- The recently amended Section 32 of the 1988 Copyright Act states that "Fair dealing with a work for the sole purpose of illustration for instruction does not infringe copyright in the work". Copies must be made by a person giving or receiving instruction, “accompanied by a sufficient acknowledgement”, and the instruction must be for a non-commercial purpose. The Act does not define "fair" but case law suggests that no more than a short extract should be copied. Long-term storage of any extracts, beyond the immediate teaching context, must be avoided.
- In the absence of any available licence to Higher Education that permits the copying of musical works, Section 36 of the 1988 Copyright Act permits the reprographic copying of up to 5% of a musical work in any one year “by or on behalf of an educational establishment for the purposes of instruction”. This must be “accompanied by a sufficient acknowledgement” and the instruction must be for a non-commercial purpose. These conditions would certainly exclude the upload of extracts to a publicly accessible website, where it would not be possible to guarantee use “for the purposes of instruction”. In addition, academic staff must satisfy themselves that no-one else has copied an extract from the same work (the 5% limit is for the whole institution).
Can I copy out-of-copyright works without reference to the CLA Licence?
Generally, yes, but be careful – there may be active copyrights in a work that one might assume is out-of-copyright. For example, although Shakespeare has clearly been dead for longer than 70 years, there will be active typographical copyright in recent editions of his work, lasting for 25 years from the end of the year in which the edition was first published. Similarly with photographs of artistic work, although the original artistic work may be out of copyright, there may be active copyright in a photograph of that artistic work. These rights are often held by museums and galleries, and in some cases (eg Getty Images) copyright holders actively track the use of infringing copies.
Can I distribute digital or multiple paper copies of my own published work, without reference to the CLA Licence?
This depends on the detail of the agreement that you made with your publisher - no generalisations can be made. There are normally other copyright holders in the published version of your work. For example, a publisher will hold copyright in the typographical arrangement of the work (ie the layout); photographers or illustrators will often hold copyrights; and you may have written the work with co-authors. In some cases you will need to seek the written permission of your publisher before copies can be made. If you receive permission to copy outside the CLA Licence, it may avoid future misunderstandings if you add a label to your copies explaining the arrangement that has allowed them to be made. Please inform email@example.com so we can keep a record of your agreement.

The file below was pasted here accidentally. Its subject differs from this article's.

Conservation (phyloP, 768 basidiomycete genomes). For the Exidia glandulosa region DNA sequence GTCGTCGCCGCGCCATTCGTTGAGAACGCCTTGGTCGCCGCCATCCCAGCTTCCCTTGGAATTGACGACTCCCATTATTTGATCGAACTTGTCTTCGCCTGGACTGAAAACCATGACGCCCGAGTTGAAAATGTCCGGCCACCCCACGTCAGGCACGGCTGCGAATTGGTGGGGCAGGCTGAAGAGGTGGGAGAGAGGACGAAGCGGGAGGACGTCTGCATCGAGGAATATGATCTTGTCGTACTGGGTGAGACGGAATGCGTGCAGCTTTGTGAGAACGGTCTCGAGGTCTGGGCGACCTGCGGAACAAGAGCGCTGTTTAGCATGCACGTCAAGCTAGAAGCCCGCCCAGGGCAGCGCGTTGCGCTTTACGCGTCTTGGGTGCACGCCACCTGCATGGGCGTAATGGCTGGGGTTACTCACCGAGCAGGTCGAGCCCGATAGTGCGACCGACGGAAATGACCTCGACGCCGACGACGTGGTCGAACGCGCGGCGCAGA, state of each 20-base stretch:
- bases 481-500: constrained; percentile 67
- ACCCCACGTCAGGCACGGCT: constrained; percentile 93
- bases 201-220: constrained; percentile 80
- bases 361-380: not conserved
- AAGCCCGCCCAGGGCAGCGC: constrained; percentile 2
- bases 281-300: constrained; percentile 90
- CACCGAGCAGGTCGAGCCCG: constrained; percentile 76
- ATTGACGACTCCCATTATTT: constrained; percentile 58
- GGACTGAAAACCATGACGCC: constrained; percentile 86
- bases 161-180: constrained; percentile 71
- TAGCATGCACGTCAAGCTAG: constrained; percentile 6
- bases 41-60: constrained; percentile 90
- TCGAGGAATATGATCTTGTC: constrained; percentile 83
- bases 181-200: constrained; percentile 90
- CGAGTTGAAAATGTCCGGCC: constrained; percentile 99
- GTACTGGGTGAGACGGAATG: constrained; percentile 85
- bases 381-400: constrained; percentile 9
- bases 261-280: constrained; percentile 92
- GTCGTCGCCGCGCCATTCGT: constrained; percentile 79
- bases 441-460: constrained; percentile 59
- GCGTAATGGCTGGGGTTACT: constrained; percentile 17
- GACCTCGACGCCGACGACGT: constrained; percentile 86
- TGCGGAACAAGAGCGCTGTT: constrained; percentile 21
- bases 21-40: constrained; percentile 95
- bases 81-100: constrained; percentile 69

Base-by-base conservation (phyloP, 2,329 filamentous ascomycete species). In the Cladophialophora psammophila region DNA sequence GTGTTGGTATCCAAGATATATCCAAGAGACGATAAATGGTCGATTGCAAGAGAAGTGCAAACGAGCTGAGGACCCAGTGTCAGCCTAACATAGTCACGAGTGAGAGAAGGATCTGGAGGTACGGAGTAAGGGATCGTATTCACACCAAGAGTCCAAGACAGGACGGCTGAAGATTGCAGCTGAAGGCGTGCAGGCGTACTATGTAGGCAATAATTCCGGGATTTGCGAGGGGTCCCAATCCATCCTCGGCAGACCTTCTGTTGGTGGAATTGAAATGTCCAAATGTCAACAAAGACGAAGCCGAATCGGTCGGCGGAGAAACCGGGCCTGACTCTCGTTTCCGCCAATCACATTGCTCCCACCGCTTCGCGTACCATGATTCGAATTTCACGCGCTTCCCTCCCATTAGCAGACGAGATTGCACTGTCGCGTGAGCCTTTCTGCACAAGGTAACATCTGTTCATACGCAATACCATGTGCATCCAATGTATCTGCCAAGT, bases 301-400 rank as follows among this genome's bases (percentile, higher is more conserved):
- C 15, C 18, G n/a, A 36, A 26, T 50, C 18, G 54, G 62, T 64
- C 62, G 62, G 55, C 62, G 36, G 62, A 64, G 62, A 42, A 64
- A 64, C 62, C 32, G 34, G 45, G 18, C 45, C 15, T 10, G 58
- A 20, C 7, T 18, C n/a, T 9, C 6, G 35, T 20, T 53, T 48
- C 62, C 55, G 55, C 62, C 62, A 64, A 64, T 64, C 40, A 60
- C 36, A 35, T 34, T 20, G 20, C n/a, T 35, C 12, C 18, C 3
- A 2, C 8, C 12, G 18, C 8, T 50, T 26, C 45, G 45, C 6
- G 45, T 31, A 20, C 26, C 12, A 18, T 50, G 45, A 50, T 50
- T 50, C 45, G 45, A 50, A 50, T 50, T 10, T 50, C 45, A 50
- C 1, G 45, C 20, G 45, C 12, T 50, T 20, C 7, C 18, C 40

Can academic staff upload excerpts from DVDs and CDs into Minerva for teaching purposes?
Following recent changes to the 1988 Copyright Act, JISC Legal have offered new advice on this matter:-
"Yes - provided the purpose of placing the clips in the VLE is limited to illustration for instruction and the copying is fair in that it does not negatively impact on the market for the original work then the exception permits the copies of the clips being placed in the VLE. This is s.32 of the Copyright, Designs and Patents Act 1998 (CDPA). The use must be non-commercial and sufficiently acknowledged. Who has access to the VLE is a factor to be considered when assessing whether the use is fair. Restricting access to the learners who are enrolled on the particular course will support the contention that the use is fair."
- "Fair dealing" is a defence, not a guaranteed right to copy. "Fair" is not defined in the Copyright Act.
- Uploading excerpts to YouTube for public viewing would not be considered "instruction".
- Long-term storage of any extracts, beyond the immediate teaching context, should be avoided.
Do I need to seek permission from copyright holders in order to quote their work in my published research?
Section 30 of the Copyright Act states that:-
“(1ZA) Copyright in a work is not infringed by the use of a quotation from the work (whether for criticism or review or otherwise) provided that:-
(a) the work has been made available to the public,
(b) the use of the quotation is fair dealing with the work,
(c) the extent of the quotation is no more than is required by the specific purpose for which it is used, and
(d) the quotation is accompanied by a sufficient acknowledgement (unless this would be impossible for reasons of practicality or otherwise).”
Quotation will not be "fair" if it negatively impacts on the market for the original work. For example, if your draft journal article contains an in-copyright photograph of a painting, a publisher would still have to licence this by paying the copyright holder(s).